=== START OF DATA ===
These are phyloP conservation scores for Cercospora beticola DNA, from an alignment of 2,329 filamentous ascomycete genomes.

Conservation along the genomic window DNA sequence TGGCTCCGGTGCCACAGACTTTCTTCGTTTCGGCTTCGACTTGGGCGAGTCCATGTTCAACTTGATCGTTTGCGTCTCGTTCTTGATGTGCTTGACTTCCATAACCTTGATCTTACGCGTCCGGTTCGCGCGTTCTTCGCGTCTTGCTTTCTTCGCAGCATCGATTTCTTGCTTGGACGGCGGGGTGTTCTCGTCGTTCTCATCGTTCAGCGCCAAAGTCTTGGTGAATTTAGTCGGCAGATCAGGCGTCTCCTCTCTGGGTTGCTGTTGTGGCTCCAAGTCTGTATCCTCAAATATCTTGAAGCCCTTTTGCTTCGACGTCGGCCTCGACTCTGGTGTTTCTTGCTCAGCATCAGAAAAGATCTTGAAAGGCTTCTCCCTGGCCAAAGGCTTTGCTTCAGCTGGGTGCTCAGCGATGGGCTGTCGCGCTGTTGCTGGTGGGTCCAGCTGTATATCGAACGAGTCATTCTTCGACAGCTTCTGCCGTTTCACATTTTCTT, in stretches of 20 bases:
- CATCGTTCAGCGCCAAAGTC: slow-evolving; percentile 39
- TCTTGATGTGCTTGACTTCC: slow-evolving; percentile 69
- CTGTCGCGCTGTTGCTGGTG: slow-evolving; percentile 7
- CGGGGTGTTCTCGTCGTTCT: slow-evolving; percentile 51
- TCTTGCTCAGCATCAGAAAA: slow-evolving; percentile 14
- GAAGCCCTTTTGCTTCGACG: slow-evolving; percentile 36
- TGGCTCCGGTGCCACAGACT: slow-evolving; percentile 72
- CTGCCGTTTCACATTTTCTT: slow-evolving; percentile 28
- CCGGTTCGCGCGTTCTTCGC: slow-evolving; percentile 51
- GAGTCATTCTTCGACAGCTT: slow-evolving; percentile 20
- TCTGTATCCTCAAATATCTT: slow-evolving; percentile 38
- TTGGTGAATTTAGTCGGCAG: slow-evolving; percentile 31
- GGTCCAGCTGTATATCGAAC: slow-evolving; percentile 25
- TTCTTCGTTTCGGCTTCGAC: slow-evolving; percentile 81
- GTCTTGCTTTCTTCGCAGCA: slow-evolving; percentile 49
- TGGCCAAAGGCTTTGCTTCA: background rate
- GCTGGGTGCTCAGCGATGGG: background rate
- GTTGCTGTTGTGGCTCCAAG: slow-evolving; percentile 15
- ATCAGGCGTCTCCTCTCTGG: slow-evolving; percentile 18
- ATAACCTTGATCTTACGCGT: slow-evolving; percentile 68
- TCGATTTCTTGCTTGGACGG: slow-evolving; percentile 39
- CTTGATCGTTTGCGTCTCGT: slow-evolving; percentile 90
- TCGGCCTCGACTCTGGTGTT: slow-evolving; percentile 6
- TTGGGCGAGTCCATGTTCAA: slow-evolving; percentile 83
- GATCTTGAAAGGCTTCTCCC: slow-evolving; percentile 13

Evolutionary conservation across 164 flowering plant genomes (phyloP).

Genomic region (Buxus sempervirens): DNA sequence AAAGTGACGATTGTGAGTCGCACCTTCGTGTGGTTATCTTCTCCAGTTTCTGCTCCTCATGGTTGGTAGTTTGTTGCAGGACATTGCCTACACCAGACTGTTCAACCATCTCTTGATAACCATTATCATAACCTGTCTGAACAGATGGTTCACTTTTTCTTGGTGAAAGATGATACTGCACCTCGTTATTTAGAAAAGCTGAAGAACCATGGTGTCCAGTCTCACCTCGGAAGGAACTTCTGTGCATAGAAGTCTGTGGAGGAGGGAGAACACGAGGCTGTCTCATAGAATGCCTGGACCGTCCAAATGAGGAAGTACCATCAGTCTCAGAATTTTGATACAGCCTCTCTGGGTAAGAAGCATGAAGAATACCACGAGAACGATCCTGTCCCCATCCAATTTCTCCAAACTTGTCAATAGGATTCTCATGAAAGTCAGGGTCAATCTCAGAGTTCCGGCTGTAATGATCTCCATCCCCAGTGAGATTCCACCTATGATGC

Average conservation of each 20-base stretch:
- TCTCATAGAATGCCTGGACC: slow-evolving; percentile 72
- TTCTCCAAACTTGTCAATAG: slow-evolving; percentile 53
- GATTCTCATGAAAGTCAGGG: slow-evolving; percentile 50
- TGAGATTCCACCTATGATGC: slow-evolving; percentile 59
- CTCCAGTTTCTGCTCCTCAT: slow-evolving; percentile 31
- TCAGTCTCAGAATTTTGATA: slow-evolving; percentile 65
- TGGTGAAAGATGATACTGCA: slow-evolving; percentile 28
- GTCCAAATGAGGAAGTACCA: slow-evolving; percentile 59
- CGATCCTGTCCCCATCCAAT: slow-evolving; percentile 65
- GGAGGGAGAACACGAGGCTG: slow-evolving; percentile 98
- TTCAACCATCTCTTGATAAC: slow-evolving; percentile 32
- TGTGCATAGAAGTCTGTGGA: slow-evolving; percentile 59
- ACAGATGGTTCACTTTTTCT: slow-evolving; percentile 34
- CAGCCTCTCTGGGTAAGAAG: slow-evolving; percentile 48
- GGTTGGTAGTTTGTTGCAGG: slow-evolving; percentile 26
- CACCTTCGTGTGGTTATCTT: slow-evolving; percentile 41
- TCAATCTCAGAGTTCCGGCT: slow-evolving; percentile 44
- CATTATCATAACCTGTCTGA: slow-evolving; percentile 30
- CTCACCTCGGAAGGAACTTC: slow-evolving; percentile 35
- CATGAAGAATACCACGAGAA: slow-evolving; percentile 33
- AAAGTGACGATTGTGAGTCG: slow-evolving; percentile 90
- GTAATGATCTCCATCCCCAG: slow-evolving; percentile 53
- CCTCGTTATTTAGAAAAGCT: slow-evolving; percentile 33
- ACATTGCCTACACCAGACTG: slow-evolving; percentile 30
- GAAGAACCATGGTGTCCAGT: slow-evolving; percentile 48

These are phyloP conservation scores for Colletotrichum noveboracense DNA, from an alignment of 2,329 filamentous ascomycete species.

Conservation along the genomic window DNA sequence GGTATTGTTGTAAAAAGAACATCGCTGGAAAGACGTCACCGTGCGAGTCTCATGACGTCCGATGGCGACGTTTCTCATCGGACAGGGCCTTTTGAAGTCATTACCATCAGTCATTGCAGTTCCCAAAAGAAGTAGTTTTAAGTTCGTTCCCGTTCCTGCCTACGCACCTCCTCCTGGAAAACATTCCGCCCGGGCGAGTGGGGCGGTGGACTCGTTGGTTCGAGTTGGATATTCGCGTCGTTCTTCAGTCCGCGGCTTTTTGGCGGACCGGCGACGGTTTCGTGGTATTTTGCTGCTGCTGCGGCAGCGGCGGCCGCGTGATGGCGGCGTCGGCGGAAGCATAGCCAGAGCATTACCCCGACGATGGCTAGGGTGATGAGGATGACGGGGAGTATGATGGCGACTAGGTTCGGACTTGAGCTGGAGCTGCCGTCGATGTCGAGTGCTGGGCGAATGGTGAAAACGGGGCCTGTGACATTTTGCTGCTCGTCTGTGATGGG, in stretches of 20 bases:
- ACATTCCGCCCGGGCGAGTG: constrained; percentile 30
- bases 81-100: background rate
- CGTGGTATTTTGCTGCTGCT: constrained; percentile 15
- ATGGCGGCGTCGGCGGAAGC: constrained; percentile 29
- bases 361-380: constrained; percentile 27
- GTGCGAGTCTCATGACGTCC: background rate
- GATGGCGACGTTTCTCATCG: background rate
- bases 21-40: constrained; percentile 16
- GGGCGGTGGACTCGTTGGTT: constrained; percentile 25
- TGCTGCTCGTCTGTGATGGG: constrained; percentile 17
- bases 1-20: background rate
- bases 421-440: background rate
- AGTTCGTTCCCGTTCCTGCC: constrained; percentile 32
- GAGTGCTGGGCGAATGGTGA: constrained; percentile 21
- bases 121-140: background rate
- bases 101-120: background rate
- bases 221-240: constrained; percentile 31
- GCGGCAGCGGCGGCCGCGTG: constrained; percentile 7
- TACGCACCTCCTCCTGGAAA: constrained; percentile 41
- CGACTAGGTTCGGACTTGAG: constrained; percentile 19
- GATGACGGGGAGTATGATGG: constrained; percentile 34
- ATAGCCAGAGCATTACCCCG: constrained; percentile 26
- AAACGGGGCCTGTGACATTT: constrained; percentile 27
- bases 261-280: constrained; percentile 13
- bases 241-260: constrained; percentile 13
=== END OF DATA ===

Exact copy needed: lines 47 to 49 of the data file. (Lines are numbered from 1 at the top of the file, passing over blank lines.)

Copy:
- TCAATCTCAGAGTTCCGGCT: slow-evolving; percentile 44
- CATTATCATAACCTGTCTGA: slow-evolving; percentile 30
- CTCACCTCGGAAGGAACTTC: slow-evolving; percentile 35